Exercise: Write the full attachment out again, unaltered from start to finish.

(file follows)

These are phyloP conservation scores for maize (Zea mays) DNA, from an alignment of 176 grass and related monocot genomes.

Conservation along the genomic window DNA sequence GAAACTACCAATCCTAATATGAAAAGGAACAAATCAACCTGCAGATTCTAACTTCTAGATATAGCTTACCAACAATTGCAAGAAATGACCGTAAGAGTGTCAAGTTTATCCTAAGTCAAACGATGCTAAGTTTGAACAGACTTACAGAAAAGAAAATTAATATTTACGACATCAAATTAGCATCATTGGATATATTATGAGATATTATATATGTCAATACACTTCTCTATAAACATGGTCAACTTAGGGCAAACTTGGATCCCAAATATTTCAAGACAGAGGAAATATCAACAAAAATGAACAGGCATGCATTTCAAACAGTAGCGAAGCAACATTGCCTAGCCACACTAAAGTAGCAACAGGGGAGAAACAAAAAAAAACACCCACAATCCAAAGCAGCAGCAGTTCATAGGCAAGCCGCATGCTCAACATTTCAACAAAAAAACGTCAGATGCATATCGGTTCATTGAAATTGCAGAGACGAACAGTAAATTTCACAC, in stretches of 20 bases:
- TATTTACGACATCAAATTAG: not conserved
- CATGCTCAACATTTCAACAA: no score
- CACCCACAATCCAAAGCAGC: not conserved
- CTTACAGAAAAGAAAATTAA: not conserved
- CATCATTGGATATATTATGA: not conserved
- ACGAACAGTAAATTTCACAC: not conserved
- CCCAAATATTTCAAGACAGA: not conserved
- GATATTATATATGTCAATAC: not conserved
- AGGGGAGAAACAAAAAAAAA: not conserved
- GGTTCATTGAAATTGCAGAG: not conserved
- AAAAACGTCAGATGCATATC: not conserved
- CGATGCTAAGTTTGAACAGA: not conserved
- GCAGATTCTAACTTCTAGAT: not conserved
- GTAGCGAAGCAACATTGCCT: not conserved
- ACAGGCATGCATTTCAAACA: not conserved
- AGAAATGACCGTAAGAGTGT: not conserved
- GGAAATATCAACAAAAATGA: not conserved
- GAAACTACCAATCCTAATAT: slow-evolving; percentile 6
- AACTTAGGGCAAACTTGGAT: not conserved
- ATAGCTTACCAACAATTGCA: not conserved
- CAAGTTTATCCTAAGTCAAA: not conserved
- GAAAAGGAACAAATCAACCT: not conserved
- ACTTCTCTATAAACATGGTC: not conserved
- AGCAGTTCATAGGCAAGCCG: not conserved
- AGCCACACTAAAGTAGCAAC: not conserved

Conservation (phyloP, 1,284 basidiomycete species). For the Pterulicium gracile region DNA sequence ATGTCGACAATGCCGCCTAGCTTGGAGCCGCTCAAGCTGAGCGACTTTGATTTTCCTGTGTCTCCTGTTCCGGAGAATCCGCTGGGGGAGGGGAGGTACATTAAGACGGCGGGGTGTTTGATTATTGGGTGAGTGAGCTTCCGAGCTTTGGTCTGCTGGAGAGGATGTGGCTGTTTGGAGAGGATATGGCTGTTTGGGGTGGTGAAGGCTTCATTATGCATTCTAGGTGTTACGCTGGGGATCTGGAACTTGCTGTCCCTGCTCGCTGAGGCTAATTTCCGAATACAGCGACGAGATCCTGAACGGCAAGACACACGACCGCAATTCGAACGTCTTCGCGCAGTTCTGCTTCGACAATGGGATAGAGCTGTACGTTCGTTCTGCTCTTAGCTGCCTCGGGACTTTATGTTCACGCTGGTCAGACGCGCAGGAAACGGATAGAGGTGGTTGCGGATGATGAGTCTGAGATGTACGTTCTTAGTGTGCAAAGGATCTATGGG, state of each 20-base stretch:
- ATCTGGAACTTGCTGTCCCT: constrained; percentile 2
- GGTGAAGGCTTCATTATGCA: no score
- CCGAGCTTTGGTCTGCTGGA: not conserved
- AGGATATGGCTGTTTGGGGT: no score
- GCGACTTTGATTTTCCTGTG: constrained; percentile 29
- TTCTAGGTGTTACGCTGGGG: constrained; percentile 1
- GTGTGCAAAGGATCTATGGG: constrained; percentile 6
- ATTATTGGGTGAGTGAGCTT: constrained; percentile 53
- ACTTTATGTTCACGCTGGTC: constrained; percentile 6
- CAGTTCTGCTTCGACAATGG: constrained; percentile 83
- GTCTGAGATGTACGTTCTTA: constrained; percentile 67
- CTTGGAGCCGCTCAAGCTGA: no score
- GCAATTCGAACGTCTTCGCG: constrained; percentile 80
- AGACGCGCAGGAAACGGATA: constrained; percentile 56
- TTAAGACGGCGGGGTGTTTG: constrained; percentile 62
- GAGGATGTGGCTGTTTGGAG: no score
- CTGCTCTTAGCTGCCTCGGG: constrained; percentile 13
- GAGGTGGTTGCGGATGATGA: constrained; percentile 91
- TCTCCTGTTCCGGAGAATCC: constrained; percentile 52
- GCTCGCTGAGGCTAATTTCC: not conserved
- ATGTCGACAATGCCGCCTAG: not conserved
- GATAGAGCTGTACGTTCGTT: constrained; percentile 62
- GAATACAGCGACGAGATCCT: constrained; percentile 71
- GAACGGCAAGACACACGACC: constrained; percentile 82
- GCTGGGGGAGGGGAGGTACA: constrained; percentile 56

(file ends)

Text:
These are phyloP conservation scores for maize (Zea mays) DNA, from an alignment of 176 grass and related monocot genomes.

Conservation along the genomic window DNA sequence GAAACTACCAATCCTAATATGAAAAGGAACAAATCAACCTGCAGATTCTAACTTCTAGATATAGCTTACCAACAATTGCAAGAAATGACCGTAAGAGTGTCAAGTTTATCCTAAGTCAAACGATGCTAAGTTTGAACAGACTTACAGAAAAGAAAATTAATATTTACGACATCAAATTAGCATCATTGGATATATTATGAGATATTATATATGTCAATACACTTCTCTATAAACATGGTCAACTTAGGGCAAACTTGGATCCCAAATATTTCAAGACAGAGGAAATATCAACAAAAATGAACAGGCATGCATTTCAAACAGTAGCGAAGCAACATTGCCTAGCCACACTAAAGTAGCAACAGGGGAGAAACAAAAAAAAACACCCACAATCCAAAGCAGCAGCAGTTCATAGGCAAGCCGCATGCTCAACATTTCAACAAAAAAACGTCAGATGCATATCGGTTCATTGAAATTGCAGAGACGAACAGTAAATTTCACAC, in stretches of 20 bases:
- TATTTACGACATCAAATTAG: not conserved
- CATGCTCAACATTTCAACAA: no score
- CACCCACAATCCAAAGCAGC: not conserved
- CTTACAGAAAAGAAAATTAA: not conserved
- CATCATTGGATATATTATGA: not conserved
- ACGAACAGTAAATTTCACAC: not conserved
- CCCAAATATTTCAAGACAGA: not conserved
- GATATTATATATGTCAATAC: not conserved
- AGGGGAGAAACAAAAAAAAA: not conserved
- GGTTCATTGAAATTGCAGAG: not conserved
- AAAAACGTCAGATGCATATC: not conserved
- CGATGCTAAGTTTGAACAGA: not conserved
- GCAGATTCTAACTTCTAGAT: not conserved
- GTAGCGAAGCAACATTGCCT: not conserved
- ACAGGCATGCATTTCAAACA: not conserved
- AGAAATGACCGTAAGAGTGT: not conserved
- GGAAATATCAACAAAAATGA: not conserved
- GAAACTACCAATCCTAATAT: slow-evolving; percentile 6
- AACTTAGGGCAAACTTGGAT: not conserved
- ATAGCTTACCAACAATTGCA: not conserved
- CAAGTTTATCCTAAGTCAAA: not conserved
- GAAAAGGAACAAATCAACCT: not conserved
- ACTTCTCTATAAACATGGTC: not conserved
- AGCAGTTCATAGGCAAGCCG: not conserved
- AGCCACACTAAAGTAGCAAC: not conserved

Conservation (phyloP, 1,284 basidiomycete species). For the Pterulicium gracile region DNA sequence ATGTCGACAATGCCGCCTAGCTTGGAGCCGCTCAAGCTGAGCGACTTTGATTTTCCTGTGTCTCCTGTTCCGGAGAATCCGCTGGGGGAGGGGAGGTACATTAAGACGGCGGGGTGTTTGATTATTGGGTGAGTGAGCTTCCGAGCTTTGGTCTGCTGGAGAGGATGTGGCTGTTTGGAGAGGATATGGCTGTTTGGGGTGGTGAAGGCTTCATTATGCATTCTAGGTGTTACGCTGGGGATCTGGAACTTGCTGTCCCTGCTCGCTGAGGCTAATTTCCGAATACAGCGACGAGATCCTGAACGGCAAGACACACGACCGCAATTCGAACGTCTTCGCGCAGTTCTGCTTCGACAATGGGATAGAGCTGTACGTTCGTTCTGCTCTTAGCTGCCTCGGGACTTTATGTTCACGCTGGTCAGACGCGCAGGAAACGGATAGAGGTGGTTGCGGATGATGAGTCTGAGATGTACGTTCTTAGTGTGCAAAGGATCTATGGG, state of each 20-base stretch:
- ATCTGGAACTTGCTGTCCCT: constrained; percentile 2
- GGTGAAGGCTTCATTATGCA: no score
- CCGAGCTTTGGTCTGCTGGA: not conserved
- AGGATATGGCTGTTTGGGGT: no score
- GCGACTTTGATTTTCCTGTG: constrained; percentile 29
- TTCTAGGTGTTACGCTGGGG: constrained; percentile 1
- GTGTGCAAAGGATCTATGGG: constrained; percentile 6
- ATTATTGGGTGAGTGAGCTT: constrained; percentile 53
- ACTTTATGTTCACGCTGGTC: constrained; percentile 6
- CAGTTCTGCTTCGACAATGG: constrained; percentile 83
- GTCTGAGATGTACGTTCTTA: constrained; percentile 67
- CTTGGAGCCGCTCAAGCTGA: no score
- GCAATTCGAACGTCTTCGCG: constrained; percentile 80
- AGACGCGCAGGAAACGGATA: constrained; percentile 56
- TTAAGACGGCGGGGTGTTTG: constrained; percentile 62
- GAGGATGTGGCTGTTTGGAG: no score
- CTGCTCTTAGCTGCCTCGGG: constrained; percentile 13
- GAGGTGGTTGCGGATGATGA: constrained; percentile 91
- TCTCCTGTTCCGGAGAATCC: constrained; percentile 52
- GCTCGCTGAGGCTAATTTCC: not conserved
- ATGTCGACAATGCCGCCTAG: not conserved
- GATAGAGCTGTACGTTCGTT: constrained; percentile 62
- GAATACAGCGACGAGATCCT: constrained; percentile 71
- GAACGGCAAGACACACGACC: constrained; percentile 82
- GCTGGGGGAGGGGAGGTACA: constrained; percentile 56